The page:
Highlights: • We designed TALE–SID fusion proteins to target AXIN2 and MYC. • TALE–SIDs bound the chromosomal AXIN2 and MYC genes and repressed their expression. • TALE–SIDs repress β-catenin{sup S45F}-dependent AXIN2 and MYC transcription. - Abstract: Designer TALEs (dTALEs) are chimeric transcription factors that can be engineered to regulate gene expression in mammalian cells. Whether dTALEs can block gene transcription downstream of signal transduction cascades, however, has yet to be fully explored. Here we tested whether dTALEs can be used to target genes whose expression is controlled by Wnt/β-catenin signaling. TALE DNA binding domains were engineered to recognize sequences adjacent to Wnt responsive enhancer elements (WREs) that control expression of axis inhibition protein 2 (AXIN2) and c-MYC (MYC). These custom DNA binding domains were linked to the mSin3A interaction domain (SID) to generate TALE–SID chimeric repressors. The TALE–SIDs repressed luciferase reporter activity, bound their genomic target sites, and repressed AXIN2 and MYC expression in HEK293 cells. We generated a novel HEK293 cell line to determine whether the TALE–SIDs could function downstream of oncogenic Wnt/β-catenin signaling. Treating these cells with doxycycline and tamoxifen stimulates nuclear accumulation of a stabilized form of β-catenin found in a subset of colorectal cancers. The TALE–SIDs repressed AXIN2 and MYC expression in these cells, which suggests that dTALEs could offer an effective therapeutic strategy for the treatment of colorectal cancer.

  9. Transcriptional control of DNA replication licensing by Myc

    NASA Astrophysics Data System (ADS)

    Valovka, Taras; Schönfeld, Manuela; Raffeiner, Philipp; Breuker, Kathrin; Dunzendorfer-Matt, Theresia; Hartl, Markus; Bister, Klaus

    2013-12-01

    The c-myc protooncogene encodes the Myc transcription factor, a global regulator of fundamental cellular processes. Deregulation of c-myc leads to tumorigenesis, and c-myc is an important driver in human cancer. Myc and its dimerization partner Max are bHLH-Zip DNA binding proteins involved in transcriptional regulation of target genes. Non-transcriptional functions have also been attributed to the Myc protein, notably direct interaction with the pre-replicative complex (pre-RC) controlling the initiation of DNA replication. A key component of the pre-RC is the Cdt1 protein, an essential factor in origin licensing. Here we present data suggesting that the CDT1 gene is a transcriptional target of the Myc-Max complex. Expression of the CDT1 gene in v-myc-transformed cells directly correlates with myc expression. Also, human tumor cells with elevated c-myc expression display increased CDT1 expression. Occupation of the CDT1 promoter by Myc-Max is demonstrated by chromatin immunoprecipitation, and transactivation by Myc-Max is shown in reporter assays. Ectopic expression of CDT1 leads to cell transformation. Our results provide a possible direct mechanistic link of Myc's canonical function as a transcription factor to DNA replication. Furthermore, we suggest that aberrant transcriptional activation of CDT1 by deregulated myc alleles contributes to the genomic instabilities observed in tumor cells.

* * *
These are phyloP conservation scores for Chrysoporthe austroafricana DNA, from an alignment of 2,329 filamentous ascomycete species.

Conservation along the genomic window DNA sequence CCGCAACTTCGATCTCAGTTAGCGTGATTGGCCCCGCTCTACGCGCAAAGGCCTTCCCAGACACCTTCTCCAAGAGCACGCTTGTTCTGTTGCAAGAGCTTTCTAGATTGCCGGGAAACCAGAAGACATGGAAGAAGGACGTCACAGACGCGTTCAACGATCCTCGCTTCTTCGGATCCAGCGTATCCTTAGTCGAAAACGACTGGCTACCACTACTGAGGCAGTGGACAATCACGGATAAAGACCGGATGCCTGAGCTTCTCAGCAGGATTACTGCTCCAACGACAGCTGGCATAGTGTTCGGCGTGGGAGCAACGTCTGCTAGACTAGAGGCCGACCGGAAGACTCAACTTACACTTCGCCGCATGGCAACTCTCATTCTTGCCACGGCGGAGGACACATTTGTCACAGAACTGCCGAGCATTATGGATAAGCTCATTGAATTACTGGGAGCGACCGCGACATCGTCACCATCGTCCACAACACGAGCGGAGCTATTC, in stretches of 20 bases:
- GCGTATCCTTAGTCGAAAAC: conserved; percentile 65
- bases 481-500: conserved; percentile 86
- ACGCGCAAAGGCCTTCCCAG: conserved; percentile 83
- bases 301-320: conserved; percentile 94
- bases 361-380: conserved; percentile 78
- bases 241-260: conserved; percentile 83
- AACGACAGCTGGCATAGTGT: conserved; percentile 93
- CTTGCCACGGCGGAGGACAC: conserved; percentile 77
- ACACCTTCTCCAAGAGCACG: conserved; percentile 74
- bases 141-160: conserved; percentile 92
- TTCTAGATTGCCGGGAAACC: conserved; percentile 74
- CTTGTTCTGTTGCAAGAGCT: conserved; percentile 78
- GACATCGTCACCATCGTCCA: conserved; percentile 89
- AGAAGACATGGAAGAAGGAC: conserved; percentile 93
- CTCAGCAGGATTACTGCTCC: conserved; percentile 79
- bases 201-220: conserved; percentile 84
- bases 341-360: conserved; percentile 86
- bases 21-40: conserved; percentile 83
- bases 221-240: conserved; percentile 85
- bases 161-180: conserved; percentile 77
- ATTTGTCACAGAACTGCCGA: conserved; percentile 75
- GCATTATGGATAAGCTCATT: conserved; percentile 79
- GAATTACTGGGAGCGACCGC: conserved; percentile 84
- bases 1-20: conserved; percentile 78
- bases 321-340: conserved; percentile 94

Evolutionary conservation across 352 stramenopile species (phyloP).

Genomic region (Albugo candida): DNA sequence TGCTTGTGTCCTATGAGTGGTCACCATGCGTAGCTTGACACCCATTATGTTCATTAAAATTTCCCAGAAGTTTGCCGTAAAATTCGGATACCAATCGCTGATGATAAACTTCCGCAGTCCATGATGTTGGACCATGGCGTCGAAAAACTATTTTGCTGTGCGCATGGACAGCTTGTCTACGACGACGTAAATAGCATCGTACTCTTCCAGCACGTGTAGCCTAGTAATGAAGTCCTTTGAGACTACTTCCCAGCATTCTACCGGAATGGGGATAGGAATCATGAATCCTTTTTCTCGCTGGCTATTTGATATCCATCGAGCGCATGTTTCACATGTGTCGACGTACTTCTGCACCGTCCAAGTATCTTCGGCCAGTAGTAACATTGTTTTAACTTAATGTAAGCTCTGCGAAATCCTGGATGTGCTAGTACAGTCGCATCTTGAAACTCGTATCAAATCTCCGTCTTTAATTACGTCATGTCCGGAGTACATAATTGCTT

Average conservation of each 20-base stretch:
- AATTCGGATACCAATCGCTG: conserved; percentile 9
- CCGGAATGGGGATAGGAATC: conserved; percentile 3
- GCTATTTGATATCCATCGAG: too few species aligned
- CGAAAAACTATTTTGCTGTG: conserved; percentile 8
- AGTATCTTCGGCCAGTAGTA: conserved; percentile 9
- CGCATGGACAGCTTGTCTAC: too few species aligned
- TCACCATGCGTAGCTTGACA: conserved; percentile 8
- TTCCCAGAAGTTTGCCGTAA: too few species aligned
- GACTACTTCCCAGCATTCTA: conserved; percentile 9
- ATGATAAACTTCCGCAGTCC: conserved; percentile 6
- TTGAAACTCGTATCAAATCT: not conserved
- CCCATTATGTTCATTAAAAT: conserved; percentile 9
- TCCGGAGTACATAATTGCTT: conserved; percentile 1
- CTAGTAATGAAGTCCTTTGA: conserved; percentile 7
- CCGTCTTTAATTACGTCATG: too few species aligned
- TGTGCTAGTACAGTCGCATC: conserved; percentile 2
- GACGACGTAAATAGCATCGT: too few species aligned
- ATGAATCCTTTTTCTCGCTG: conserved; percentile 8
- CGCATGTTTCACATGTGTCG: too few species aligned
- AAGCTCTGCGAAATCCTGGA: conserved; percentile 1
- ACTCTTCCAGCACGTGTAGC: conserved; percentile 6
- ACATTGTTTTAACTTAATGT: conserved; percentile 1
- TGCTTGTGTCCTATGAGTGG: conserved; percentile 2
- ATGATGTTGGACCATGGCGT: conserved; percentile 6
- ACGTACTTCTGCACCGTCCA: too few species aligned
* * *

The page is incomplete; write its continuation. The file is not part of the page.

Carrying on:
10. Cytotoxicity and altered c-myc gene expression by medical polyacrylamide hydrogel.

    PubMed

    Xi, T F; Fan, C X; Feng, X M; Wan, Z Y; Wang, C R; Chou, L L

    2006-08-01

    Medical Polyacrylamide Hydrogel (PAMG)has been used in plastic and aesthetic surgery for years. However, its safety is still in doubt in many countries. In the current research, first an approach, using high performance liquid chromatography (HPLC), to determine the amount of residual acrylamide monomer (AM) in the PAMG was presented. Then the cytotoxicity of PAMG was investigated using cell counting and methyl thiazolyl tetrazolium (MTT) assay. To explore the mechanism of this toxicity, normal human fibroblasts cultured in medium extracts were analyzed. Membrane changes and other related parameters were investigated using flow cytometry (FCM). Real time fluorescent polymerase chain reaction (real time PCR) was also introduced to determine the biological response of the fibroblasts. During this process, three representative genes (p53, beta-actin, and c-myc, which are tumor suppressor genes, housekeeping genes, and proto-oncogenes respectively) were selected for examination. Results indicated that a method based on HPLC is practical and simple for determining AM in PAMG. The detection limits can reach the desired ppb level, and so it can fully meet the requirements of the studies of PAMG. Polyacylamide Hydrogel inhibits the growth of human fibroblasts and may cause the apoptosis of human fibroblasts. Moreover, it can alter physical parameters such as the size and the granularity of these cells. Furthermore, these three genes have a relatively typical amplification plot and highly related, wide-range standard curves, and so this reaction system is definitely suitable for the semiquantification of these genes. PAMG induces the increase of the message ribonucleic acid (mRNA) expression of c-myc, while the p53 and beta-actin remain even. This change is not related to the concentration of AM in the gel and may be incited by other components in the extract of PMAG. PMID:16637045

  11. Distinct nuclear arrangement of active and inactive c-myc genes in control and differentiated colon carcinoma cells

    SciTech Connect

    Harnicarova, Andrea; Kozubek, Stanislav . E-mail: kozubek@ibp.cz; Pachernik, Jiri; Krejci, Jana; Bartova, Eva

    2006-12-10